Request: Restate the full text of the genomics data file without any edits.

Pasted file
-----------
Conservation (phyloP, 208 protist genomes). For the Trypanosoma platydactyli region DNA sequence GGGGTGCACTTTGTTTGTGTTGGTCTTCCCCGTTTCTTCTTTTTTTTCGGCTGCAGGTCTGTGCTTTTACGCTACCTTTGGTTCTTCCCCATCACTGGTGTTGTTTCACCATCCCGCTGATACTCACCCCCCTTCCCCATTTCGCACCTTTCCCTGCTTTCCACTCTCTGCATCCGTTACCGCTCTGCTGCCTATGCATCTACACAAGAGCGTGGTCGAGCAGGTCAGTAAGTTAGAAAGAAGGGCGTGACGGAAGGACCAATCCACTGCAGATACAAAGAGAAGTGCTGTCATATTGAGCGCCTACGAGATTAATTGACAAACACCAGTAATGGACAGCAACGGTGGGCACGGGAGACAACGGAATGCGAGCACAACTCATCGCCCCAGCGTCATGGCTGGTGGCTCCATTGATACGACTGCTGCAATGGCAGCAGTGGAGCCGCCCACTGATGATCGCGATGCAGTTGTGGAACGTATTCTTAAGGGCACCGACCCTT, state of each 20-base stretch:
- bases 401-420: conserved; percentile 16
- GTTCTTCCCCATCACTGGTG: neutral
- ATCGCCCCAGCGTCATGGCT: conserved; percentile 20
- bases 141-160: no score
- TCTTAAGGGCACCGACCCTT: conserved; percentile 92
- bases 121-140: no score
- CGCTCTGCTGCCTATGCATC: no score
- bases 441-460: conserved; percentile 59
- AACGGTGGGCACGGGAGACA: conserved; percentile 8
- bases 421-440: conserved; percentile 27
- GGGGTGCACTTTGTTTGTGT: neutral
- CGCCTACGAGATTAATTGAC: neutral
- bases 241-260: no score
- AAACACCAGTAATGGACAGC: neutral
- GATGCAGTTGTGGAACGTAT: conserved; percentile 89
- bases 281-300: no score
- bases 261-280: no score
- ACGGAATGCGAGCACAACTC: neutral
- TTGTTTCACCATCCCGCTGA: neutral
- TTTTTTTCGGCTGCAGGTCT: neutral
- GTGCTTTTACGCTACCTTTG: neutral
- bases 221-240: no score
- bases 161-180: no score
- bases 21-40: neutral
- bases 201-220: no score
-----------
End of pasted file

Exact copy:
Conservation (phyloP, 208 protist genomes). For the Trypanosoma platydactyli region DNA sequence GGGGTGCACTTTGTTTGTGTTGGTCTTCCCCGTTTCTTCTTTTTTTTCGGCTGCAGGTCTGTGCTTTTACGCTACCTTTGGTTCTTCCCCATCACTGGTGTTGTTTCACCATCCCGCTGATACTCACCCCCCTTCCCCATTTCGCACCTTTCCCTGCTTTCCACTCTCTGCATCCGTTACCGCTCTGCTGCCTATGCATCTACACAAGAGCGTGGTCGAGCAGGTCAGTAAGTTAGAAAGAAGGGCGTGACGGAAGGACCAATCCACTGCAGATACAAAGAGAAGTGCTGTCATATTGAGCGCCTACGAGATTAATTGACAAACACCAGTAATGGACAGCAACGGTGGGCACGGGAGACAACGGAATGCGAGCACAACTCATCGCCCCAGCGTCATGGCTGGTGGCTCCATTGATACGACTGCTGCAATGGCAGCAGTGGAGCCGCCCACTGATGATCGCGATGCAGTTGTGGAACGTATTCTTAAGGGCACCGACCCTT, state of each 20-base stretch:
- bases 401-420: conserved; percentile 16
- GTTCTTCCCCATCACTGGTG: neutral
- ATCGCCCCAGCGTCATGGCT: conserved; percentile 20
- bases 141-160: no score
- TCTTAAGGGCACCGACCCTT: conserved; percentile 92
- bases 121-140: no score
- CGCTCTGCTGCCTATGCATC: no score
- bases 441-460: conserved; percentile 59
- AACGGTGGGCACGGGAGACA: conserved; percentile 8
- bases 421-440: conserved; percentile 27
- GGGGTGCACTTTGTTTGTGT: neutral
- CGCCTACGAGATTAATTGAC: neutral
- bases 241-260: no score
- AAACACCAGTAATGGACAGC: neutral
- GATGCAGTTGTGGAACGTAT: conserved; percentile 89
- bases 281-300: no score
- bases 261-280: no score
- ACGGAATGCGAGCACAACTC: neutral
- TTGTTTCACCATCCCGCTGA: neutral
- TTTTTTTCGGCTGCAGGTCT: neutral
- GTGCTTTTACGCTACCTTTG: neutral
- bases 221-240: no score
- bases 161-180: no score
- bases 21-40: neutral
- bases 201-220: no score